This week I called out a mechanic to do a complete mechanical check up on Nomad. He changed the oil in all three motors, all the filters, checked the raw water screens and fixed a couple of other things. I now am solid with the fact that the boat is in very good shape. I couldn’t do this stuff because of my “new” knee. Climbing over the engines and kneeling on the diamond plate floor would not only be painful, but I could damage my knee.

We are spending the time today and tomorrow stocking up on provisions, clothes, and other junk you need to live aboard for the next 6 months.

I will try to keep this up to date. Oh, yes, be sure to check out Ro’s blog (Click here), she has her own views on this trip.

I am out of action for a while.

In case you’re wondering why I haven’t moved the boat in such a long time, it’s because of medical reasons. First, Ro had a hip replaced in the beginning of March. Then I had a knee replaced on April 18th. Not to worry, I am healing very well, I am getting around without a care or walker and the pain is low. You can’t tell Ro was operated on at all (except for the scar.)

I was on the boat for the first time since I went in the hospital yesterday. I went to put the repaired tender cover on-board. I can’t install it on the boat till my leg heals a bit more since I have to crawl to get up on the roof.

Everything does look good for a mid-June departure for Cape Cod.

Sad Day

My Brother

It’s the week before Christmas and everything should be good, but it isn’t. Last week my brother, Ron, had what they thought was a heart attack. It put him in ICU and in an induced coma for three days. He came out of it weak but better. After two days he signed himself out of the hospital and went home. Thursday I was able to call him and we talked for a while. That night he died. Nothing else to say.

5 Years ago and Today

Posted on November 16, 2011 at
Herrington Harbor North (38°46’N – 76°33’W)

I have been to the boat! And it looks as good in person as it did in the pictures.
In the boat
The house closed and I expect the cash to be in the account tomorrow. I am taking tomorrow to complete all the banking stuff I need to do to get the money here. I will be back on the boat on Friday. The survey is still set for Tuesday and everything should be set for me to takeoff right after Thanksgiving, probably Tuesday or Wednesday.

Now it is Thanksgiving day, November 24th, 2016 and I am getting ready to move aboard my new home. Ro and I will be leaving Saturday morning for Hilton Head where the boat is docked. The survey has been completed, the engineer has corrected everything on the hit list. I have a corporation (The Roaming Nomad LLC) in the works. The final payment to the owners has been made and I have a bill of sale. The boat will be documented in Delaware under the corporation name. I have insurance (including TowBoatUS) and I am all set to go.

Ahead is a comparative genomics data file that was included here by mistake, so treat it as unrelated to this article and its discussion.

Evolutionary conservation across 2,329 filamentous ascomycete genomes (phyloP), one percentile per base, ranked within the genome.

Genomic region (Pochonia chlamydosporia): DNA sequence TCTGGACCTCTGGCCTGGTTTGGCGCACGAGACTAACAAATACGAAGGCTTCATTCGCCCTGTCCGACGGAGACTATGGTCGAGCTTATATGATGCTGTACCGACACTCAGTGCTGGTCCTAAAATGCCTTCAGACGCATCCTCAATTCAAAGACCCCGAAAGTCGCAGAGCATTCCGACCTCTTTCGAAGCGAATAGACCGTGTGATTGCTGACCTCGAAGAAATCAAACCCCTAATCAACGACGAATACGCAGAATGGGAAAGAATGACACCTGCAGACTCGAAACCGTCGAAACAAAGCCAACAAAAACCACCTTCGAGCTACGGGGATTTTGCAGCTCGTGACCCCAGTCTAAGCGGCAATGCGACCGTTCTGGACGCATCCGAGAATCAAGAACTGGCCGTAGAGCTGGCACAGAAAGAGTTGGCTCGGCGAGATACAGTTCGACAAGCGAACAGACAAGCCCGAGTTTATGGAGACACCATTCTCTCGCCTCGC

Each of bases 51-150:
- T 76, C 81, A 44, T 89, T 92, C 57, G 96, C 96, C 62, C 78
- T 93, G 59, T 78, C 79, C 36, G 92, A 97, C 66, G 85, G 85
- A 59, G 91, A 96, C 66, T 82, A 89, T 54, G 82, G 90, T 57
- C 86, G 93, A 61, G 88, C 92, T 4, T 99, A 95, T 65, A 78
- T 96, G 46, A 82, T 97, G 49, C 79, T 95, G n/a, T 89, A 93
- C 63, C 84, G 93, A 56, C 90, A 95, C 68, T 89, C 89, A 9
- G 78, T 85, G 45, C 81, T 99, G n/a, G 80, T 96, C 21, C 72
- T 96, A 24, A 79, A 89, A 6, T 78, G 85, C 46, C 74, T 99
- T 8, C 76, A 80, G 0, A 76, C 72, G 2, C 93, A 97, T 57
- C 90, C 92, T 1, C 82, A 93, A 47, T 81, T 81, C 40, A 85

10 Days later and I’m still here!

The seller is clearing up the last of the hit list Items and I’m going down for an inspection tomorrow. Things are moving, but they are slow. We are going to bring the boat up here to Osprey for the winter. In April I plan to start heading north with planned stops in Hampton, Annapolis, Barnegat Bay, Falmouth, and possibly Albany. Get to see the part of the family I haven’t seen in a while. Might make a stop in Patchogue, too.

The Survey

OK, I had the survey done. Not too much to get done, but some of it can be expensive. The controls from the fly bridge were “sticky”, in other words they locked up. The owners captain actually rammed the dock because he couldn’t get them into reverse. One engine was hard to start, or rather hard to keep going for a while (looked like fuel starvation) this “corrected itself” and the engine ran till we go to the marina for haul out. But the engine was again hard to start when we started back. The Fuel gauges either don’t work or there was no fuel in the tanks. Other small stuff, but the agent said he would fix everything.

There was one other thing that was serious, A pinhole leak in a metal pipe that connects two raw water hoses. If the pipe is not connected to the boat ground this could just be an isolated failure, if it is connected then there could be other damage to the heat exchanger. This could have been caused by not replacing the zinc in the heat exchanger.
Hole in pipe

This is what the leak looks like in action:
Hole in pipe

Well, now to see how well the agent carries through and gets the hit list fixed. He said two weeks, but I can see thanksgiving with me still in Myrtle Beach.